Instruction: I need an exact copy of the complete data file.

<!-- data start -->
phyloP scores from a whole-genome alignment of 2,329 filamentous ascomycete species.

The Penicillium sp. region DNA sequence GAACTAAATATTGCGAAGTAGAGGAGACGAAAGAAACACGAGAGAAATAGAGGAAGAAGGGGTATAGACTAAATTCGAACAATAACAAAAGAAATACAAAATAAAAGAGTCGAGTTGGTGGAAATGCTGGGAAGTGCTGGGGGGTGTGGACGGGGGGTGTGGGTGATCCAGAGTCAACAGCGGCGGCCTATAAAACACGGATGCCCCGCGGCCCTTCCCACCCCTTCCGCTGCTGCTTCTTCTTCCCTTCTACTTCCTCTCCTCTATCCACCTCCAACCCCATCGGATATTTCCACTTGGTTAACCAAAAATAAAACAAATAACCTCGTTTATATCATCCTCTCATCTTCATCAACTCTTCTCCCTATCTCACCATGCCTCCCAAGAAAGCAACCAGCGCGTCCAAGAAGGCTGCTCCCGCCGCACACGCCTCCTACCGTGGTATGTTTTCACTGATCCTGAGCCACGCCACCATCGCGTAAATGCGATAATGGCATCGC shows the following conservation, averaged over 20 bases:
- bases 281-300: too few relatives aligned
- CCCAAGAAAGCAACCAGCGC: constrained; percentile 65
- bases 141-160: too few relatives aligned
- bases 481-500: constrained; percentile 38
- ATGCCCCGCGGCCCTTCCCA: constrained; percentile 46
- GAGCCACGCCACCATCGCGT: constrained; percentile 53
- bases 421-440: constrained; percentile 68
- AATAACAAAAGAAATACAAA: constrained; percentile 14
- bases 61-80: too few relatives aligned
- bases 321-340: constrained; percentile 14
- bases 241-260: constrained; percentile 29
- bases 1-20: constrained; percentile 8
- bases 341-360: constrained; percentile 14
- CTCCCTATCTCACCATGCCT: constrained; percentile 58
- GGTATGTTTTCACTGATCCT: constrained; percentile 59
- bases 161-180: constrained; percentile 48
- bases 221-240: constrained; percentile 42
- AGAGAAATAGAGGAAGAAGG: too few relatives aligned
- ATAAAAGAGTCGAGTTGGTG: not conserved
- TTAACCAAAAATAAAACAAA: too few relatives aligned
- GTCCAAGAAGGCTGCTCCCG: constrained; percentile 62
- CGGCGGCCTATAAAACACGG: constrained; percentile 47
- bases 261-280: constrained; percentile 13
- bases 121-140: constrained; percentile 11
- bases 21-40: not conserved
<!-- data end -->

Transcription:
phyloP scores from a whole-genome alignment of 2,329 filamentous ascomycete species.

The Penicillium sp. region DNA sequence GAACTAAATATTGCGAAGTAGAGGAGACGAAAGAAACACGAGAGAAATAGAGGAAGAAGGGGTATAGACTAAATTCGAACAATAACAAAAGAAATACAAAATAAAAGAGTCGAGTTGGTGGAAATGCTGGGAAGTGCTGGGGGGTGTGGACGGGGGGTGTGGGTGATCCAGAGTCAACAGCGGCGGCCTATAAAACACGGATGCCCCGCGGCCCTTCCCACCCCTTCCGCTGCTGCTTCTTCTTCCCTTCTACTTCCTCTCCTCTATCCACCTCCAACCCCATCGGATATTTCCACTTGGTTAACCAAAAATAAAACAAATAACCTCGTTTATATCATCCTCTCATCTTCATCAACTCTTCTCCCTATCTCACCATGCCTCCCAAGAAAGCAACCAGCGCGTCCAAGAAGGCTGCTCCCGCCGCACACGCCTCCTACCGTGGTATGTTTTCACTGATCCTGAGCCACGCCACCATCGCGTAAATGCGATAATGGCATCGC shows the following conservation, averaged over 20 bases:
- bases 281-300: too few relatives aligned
- CCCAAGAAAGCAACCAGCGC: constrained; percentile 65
- bases 141-160: too few relatives aligned
- bases 481-500: constrained; percentile 38
- ATGCCCCGCGGCCCTTCCCA: constrained; percentile 46
- GAGCCACGCCACCATCGCGT: constrained; percentile 53
- bases 421-440: constrained; percentile 68
- AATAACAAAAGAAATACAAA: constrained; percentile 14
- bases 61-80: too few relatives aligned
- bases 321-340: constrained; percentile 14
- bases 241-260: constrained; percentile 29
- bases 1-20: constrained; percentile 8
- bases 341-360: constrained; percentile 14
- CTCCCTATCTCACCATGCCT: constrained; percentile 58
- GGTATGTTTTCACTGATCCT: constrained; percentile 59
- bases 161-180: constrained; percentile 48
- bases 221-240: constrained; percentile 42
- AGAGAAATAGAGGAAGAAGG: too few relatives aligned
- ATAAAAGAGTCGAGTTGGTG: not conserved
- TTAACCAAAAATAAAACAAA: too few relatives aligned
- GTCCAAGAAGGCTGCTCCCG: constrained; percentile 62
- CGGCGGCCTATAAAACACGG: constrained; percentile 47
- bases 261-280: constrained; percentile 13
- bases 121-140: constrained; percentile 11
- bases 21-40: not conserved